Archive for October 2006

Self Defense

October 31, 2006

//Yes Yes, I’m sure there will be people reading this and going bananas over the American gun toting hardcore thuggery or whatever they came up with this time, goose-stepping myrmidons perhaps, but the truth is the truth. And reality is pretty hard regardless of how flubbery others wish to become.

I guess now it is the time to do self-defense 2nd Ammendment redux. In light of that, I just checked my email.

Here is something you might be interested in, Bookworm.

Danny mentioned something similar before, basically that martial arts take years to even approach perfection, and it is not a time sensitive solution to self-defense. Tae Kwan Do for example, only tests for self-defense techniques, for like which belt, 5th rank? They aren’t exactly training the people in advanced techniques suited for killing in defense of your life or the life of others.

What I’ve seen, is that martial arts teach predominantly discipline. A mental outlook. It uses friendly and safe competition in order to improve, and practice techniques that would otherwise hurt people who didn’t know what to do. Like Judo and learning how to fall down, you really can’t spar with someone who hasn’t learned how to fall correctly, cause you might injure him. That would be bad for practice, and without practice, you will find it hard to improve your skills.Those who get up to several “Dan” levels in the black belt circles, probably do have the years in order to react instantly with muscle memory. And that matters a lot in battles to the death. Your reaction speed, and first strikes. But even then, it still isn’t a practical self-defense program for the average woman or man with a job and kids.

So, here comes America, with the American philosophy and the 2nd Ammendment. Can’t learn martial arts? Then get a gun and learn how to shoot it! That is the popular solution, but it never exactly satisfied me. Basically because I was always a believer in that people should be weapons, not pieces of equipment. The Marine philosophy in a way.

If you know of Tony Martin in Britain, then you know just having a gun doesn’t mean you are going to be able to use it correctly. It takes a certain mental focus. A lot of Americans have this focus, but not the techniques or skills or the training. The Left has a great solution for this problem. Basically, their position is that because you can be disarmed and use a gun incorrectly and what not, then this means the government should ban guns and that way nobody would be individually responsible for their own protection. The future police state will be adequate to protecting people’s personal safeties, the Left thinks.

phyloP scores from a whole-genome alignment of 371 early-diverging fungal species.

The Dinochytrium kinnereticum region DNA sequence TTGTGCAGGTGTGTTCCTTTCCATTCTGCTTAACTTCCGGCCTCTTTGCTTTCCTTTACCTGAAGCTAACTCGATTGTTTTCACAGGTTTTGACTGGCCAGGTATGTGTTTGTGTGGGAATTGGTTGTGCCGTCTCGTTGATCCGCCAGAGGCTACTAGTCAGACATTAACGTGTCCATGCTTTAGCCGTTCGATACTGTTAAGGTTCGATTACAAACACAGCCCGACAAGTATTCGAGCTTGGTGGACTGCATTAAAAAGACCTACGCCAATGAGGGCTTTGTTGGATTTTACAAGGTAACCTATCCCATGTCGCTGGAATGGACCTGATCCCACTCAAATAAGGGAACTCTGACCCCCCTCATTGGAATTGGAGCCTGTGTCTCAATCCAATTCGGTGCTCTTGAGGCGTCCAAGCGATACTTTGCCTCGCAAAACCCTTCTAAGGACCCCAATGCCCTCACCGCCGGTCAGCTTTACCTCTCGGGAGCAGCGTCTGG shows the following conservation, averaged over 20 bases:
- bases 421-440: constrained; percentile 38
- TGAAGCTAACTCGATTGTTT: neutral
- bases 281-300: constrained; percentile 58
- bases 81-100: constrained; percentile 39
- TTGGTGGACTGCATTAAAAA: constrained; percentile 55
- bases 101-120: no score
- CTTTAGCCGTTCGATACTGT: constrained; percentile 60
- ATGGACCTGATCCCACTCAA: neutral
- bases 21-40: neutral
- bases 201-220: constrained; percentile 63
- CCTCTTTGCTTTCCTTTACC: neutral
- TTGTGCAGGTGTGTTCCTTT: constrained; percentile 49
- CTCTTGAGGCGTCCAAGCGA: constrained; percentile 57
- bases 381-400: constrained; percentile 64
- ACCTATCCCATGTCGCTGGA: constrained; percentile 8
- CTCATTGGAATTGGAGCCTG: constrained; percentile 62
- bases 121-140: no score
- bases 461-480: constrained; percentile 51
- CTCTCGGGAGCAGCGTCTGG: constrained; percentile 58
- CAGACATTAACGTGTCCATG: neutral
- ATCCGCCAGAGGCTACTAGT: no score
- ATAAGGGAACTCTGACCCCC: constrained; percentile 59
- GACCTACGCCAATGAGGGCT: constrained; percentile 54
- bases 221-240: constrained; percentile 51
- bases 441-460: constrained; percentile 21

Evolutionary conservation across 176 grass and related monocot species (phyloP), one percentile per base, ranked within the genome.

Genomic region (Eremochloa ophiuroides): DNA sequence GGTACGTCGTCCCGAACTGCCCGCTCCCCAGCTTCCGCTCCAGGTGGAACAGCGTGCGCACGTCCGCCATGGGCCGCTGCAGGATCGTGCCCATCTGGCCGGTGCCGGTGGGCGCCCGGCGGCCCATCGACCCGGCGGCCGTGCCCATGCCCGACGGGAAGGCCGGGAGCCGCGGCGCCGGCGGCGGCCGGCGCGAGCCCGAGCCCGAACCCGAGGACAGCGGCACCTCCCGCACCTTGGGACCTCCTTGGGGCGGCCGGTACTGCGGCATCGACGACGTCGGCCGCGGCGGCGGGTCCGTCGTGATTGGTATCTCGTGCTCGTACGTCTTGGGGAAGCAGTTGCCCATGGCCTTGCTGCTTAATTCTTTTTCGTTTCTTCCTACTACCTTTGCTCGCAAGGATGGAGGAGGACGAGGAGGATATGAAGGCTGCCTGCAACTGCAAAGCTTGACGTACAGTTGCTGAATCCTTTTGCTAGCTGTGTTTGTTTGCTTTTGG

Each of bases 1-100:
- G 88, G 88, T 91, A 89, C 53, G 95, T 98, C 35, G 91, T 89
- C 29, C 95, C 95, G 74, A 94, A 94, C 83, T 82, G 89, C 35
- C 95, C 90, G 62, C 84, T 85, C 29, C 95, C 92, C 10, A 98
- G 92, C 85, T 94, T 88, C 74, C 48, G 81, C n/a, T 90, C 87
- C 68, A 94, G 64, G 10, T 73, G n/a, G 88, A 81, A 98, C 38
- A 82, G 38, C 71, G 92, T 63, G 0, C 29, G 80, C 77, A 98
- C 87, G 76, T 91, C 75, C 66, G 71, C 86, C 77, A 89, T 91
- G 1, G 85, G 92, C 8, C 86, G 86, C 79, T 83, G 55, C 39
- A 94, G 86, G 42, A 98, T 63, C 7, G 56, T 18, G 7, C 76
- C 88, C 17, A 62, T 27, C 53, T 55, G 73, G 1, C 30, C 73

Not my cup of coffee.

This sounds more like my kind of drink, however. Read it.

You must NEVER look for violence… but you also must NEVER have a problem bringing it to the table… meaner, harder and more effective than that bigger, stronger psycho trying to scare the crap out of you with his “Mad Dawg” act, waving his 9mm in your face.

Tookie, maddog enough to shoot you with a shotgun at point blank range while you on the ground, boy.

I’m constantly amazed at how people deal with the ever escalating likelihood that they are going to face unavoidable criminal violenceS often when they’re unprepared and unarmed, and facing a very ready and very armed goon set to dust them if he doesn’t get what he’s after:


Suddenly the arm bar that was so easy to execute on a willing opponent in class… is way too complicated to even remember.

The mace that was effective on that dummy in practice… is now hopelessly buried in the bottom of your purse.

That kick to the groin you perfected on soft mats… is nearly impossible to execute with a car door in the way.

And the shiny new handgun… loaded with most all your courage… is safely locked in your home right by your bed with the trigger-lock securely fastened.

Now what?

I’ll tell you what.

When the unthinkable happens… when you’re face to face with destiny… you must be able to pull out…

Muscle memory and bypassing the freeze effect in battle is pretty critical. Nothing different from the way they train soldiers, to reload and shoot, without even thinking about it. Their muscles already know what to do, even if their brains are still trying to catch up.

Certainly this guy has adapted such principles to self-defense. As far as I know, in martial arts it takes years to develop the body memory in order to react automatically. But the thing is, after years of martial arts discipline, your brain is already pretty much trained to do what you need to do under fear. And it still doesn’t mean you will know what to do when it goes on.

This program is designed tailor made for people who are beginners, to highly advanced. Just like Combat Conditioning. Always bring a gun to a rock fight, Bookworm, but always keep a backup contingency plan in case you don’t got that gun and you can’t bring it because the criminal did a first strike against you.

I write this because, all these Lefties coming in here and other places, belittling and sneering at America’s love affairs with guns, little guns, and popguns. Or whatever they call our weapons that we use to defend ourselves against the rioting mofo bas turds.

They are not going to burn me in a bus, not without me crushing a few tracheas in the process if I can. I can’t promise that I’ll live, but I can at least guarantee that somebody is going down with me. A gun is not the only weapon available to me.

As a believer in Aristotelian virtue philosophy, I hate injustices. It angers me to see the strong oppress the weak. As it should anger any good human. Anger is a weak word to describe what I have felt at times.

What this Larkin guy said about the new business he got after 9/11, is pretty interesting. It is another side of the story, that the blogosphere just doesn’t see, most probably because CEOs don’t blog that often. Security problems and time constraints, you know.